Navy food managers transition to virtual training visits

Photo By Katesha Washington | SFC Henry Park, (left), and Navy CSC Richard Bouranel, assistant trainers with NAVSUP FLC San Diego Navy Food Management Team, provide online training and assistance to culinary specialists and food service attendants during a recent training assist visit conducted virtually with the USS Essex, Feb. 10, 2021. The trainers with the Food Management Team conducted the training online in compliance with updated Navy policy titled, Food Flash 20-#08, to help reduce force-wide infections of COVID-19.



Story by Katesha Washington 


The Navy Food Management Team with NAVSUP Fleet Logistics Center San Diego, recently completed the second, and more refined, virtual training assist visit with the USS Essex, Feb. 10-12, 2021.

Prior to last month, when the team conducted its first virtual training visit with the USNS Mercy, they were still conducting in-person visits for deploying units or for emergencies, if the ship or Type commander requested assistance. The last in-person training session was conducted in October 2020. Previous Navy Food Management policy required Navy Food Management Teams (NFMTs) to visit each Navy installation facility at least once every 24 months.  However, the need to abide by COVID-19 safety protocol to reduce force-wide infections presented compliancy challenges for both NFMTs and all general messes afloat and ashore. The updated policy titled Food Flash 20-#08, was released Dec. 11, 2020, and directed all NFMTs to maximize the use of virtual tools such as Microsoft Teams, Zoom, and video/phone conferencing to conduct training assist visits.

Chief Warrant Officer 5 Harrison Wright, director of San Diego’s Navy Food Management Team, says he understands the need to go virtual due to the ongoing COVID-19 pandemic, but the new training requirements has its challenges.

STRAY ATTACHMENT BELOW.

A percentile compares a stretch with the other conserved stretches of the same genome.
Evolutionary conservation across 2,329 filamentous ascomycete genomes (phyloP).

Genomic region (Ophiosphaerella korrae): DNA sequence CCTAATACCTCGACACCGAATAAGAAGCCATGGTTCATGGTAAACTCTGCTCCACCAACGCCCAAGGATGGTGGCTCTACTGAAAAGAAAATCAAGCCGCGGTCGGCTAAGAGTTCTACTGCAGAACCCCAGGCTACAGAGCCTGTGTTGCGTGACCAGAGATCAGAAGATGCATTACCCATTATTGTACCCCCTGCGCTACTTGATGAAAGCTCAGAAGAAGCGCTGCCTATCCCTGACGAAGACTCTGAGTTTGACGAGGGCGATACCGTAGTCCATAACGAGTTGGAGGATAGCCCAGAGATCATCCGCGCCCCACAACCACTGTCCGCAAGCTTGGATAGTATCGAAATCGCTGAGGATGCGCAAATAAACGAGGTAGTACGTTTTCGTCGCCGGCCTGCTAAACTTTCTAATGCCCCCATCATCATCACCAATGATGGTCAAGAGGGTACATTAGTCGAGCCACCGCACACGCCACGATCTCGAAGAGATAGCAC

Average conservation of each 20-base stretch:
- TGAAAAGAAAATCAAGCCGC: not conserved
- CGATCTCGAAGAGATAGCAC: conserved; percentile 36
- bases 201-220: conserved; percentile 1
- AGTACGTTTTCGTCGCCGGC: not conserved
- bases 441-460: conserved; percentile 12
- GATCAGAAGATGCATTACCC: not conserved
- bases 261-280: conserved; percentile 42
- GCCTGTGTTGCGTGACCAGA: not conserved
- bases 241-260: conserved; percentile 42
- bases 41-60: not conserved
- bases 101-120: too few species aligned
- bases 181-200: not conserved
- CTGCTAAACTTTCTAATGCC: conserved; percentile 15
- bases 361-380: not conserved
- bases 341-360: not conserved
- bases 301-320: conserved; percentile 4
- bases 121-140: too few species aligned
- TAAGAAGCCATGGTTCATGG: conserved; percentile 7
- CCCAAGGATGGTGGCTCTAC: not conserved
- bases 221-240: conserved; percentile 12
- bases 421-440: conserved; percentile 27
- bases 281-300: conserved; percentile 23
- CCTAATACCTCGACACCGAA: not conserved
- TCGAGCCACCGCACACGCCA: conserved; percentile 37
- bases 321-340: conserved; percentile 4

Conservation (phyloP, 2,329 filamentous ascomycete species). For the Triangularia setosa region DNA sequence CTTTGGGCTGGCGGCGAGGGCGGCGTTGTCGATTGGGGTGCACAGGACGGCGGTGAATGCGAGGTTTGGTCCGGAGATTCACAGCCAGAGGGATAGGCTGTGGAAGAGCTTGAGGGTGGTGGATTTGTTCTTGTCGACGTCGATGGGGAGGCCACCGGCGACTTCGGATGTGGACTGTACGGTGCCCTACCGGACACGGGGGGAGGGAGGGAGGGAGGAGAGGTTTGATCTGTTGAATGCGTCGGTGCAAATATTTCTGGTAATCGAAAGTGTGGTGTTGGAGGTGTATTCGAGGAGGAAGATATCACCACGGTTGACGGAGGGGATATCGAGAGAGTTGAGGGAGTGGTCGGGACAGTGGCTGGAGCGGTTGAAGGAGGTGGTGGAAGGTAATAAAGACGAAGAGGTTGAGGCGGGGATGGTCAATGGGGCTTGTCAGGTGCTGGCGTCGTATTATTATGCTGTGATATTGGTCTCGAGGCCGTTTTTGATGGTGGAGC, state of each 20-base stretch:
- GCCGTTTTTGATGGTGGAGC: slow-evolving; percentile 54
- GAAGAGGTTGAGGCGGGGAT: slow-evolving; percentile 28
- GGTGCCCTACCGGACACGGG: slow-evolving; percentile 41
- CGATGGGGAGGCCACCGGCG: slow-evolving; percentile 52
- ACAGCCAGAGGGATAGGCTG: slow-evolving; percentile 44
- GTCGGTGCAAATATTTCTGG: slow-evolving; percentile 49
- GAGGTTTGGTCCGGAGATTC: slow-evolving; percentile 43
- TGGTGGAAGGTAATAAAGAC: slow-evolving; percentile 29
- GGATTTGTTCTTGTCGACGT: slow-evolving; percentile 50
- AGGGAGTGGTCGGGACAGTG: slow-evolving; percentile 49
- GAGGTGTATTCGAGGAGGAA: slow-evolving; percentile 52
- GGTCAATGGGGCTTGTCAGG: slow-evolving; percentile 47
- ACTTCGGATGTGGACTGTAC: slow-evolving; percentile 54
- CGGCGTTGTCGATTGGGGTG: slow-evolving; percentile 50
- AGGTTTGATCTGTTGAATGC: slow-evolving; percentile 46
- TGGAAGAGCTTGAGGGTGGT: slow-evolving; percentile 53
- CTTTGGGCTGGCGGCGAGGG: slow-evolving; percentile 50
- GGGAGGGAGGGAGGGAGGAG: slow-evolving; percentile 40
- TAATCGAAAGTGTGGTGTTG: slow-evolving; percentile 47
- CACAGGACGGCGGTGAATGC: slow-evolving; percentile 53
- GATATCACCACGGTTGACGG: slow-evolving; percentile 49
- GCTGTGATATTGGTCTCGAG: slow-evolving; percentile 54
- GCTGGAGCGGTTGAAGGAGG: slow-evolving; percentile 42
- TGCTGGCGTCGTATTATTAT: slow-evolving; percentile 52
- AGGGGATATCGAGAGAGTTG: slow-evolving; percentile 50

“The major downfall is that you do not get that face-to-face training with the Sailors. The NFMT instructors excel at ‘over the shoulder’ and hands-on training. Unfortunately, the virtual environment takes the ability away to provide that hands-on training.” He explained.

On a positive note, however, Wright says virtual training provides some advantages.

“[We now] have the ability to reach a wider audience, the training is more cost effective, and we are able to record, track, and measure success.” he added.

The NFMT plans to continue virtual training assist sessions over the next year and will conduct approximately two to four virtual visits per month between now and December 31st.

During the most recent virtual training visit with the USS Essex, the NFMT accomplished training in support of 59 culinary specialists and 86 food service attendants. The virtual training was successful due to the advanced preparation and organization of the NFMT, as well as the integration and coordination between the requesting command and NFMT.

While Harrison and his team are prepared to continue to provide virtual training assist opportunities for commands in the Navy Southwest Region of operations, the question remains, just how long will they need to go virtual?

“I think the answer to that question depends on society, and when life becomes closer to normal. Our ability to conduct normal in-person visits will all depend on things such as vaccination rates and overall coronavirus rates declining throughout the country,” he explained.

The team may be unsure when they will be able to train in person with their food service counterparts again, but in the meantime, they intend to continue wearing their masks, maintaining proper social distancing, and doing everything possible to stop the spread of the deadly virus.

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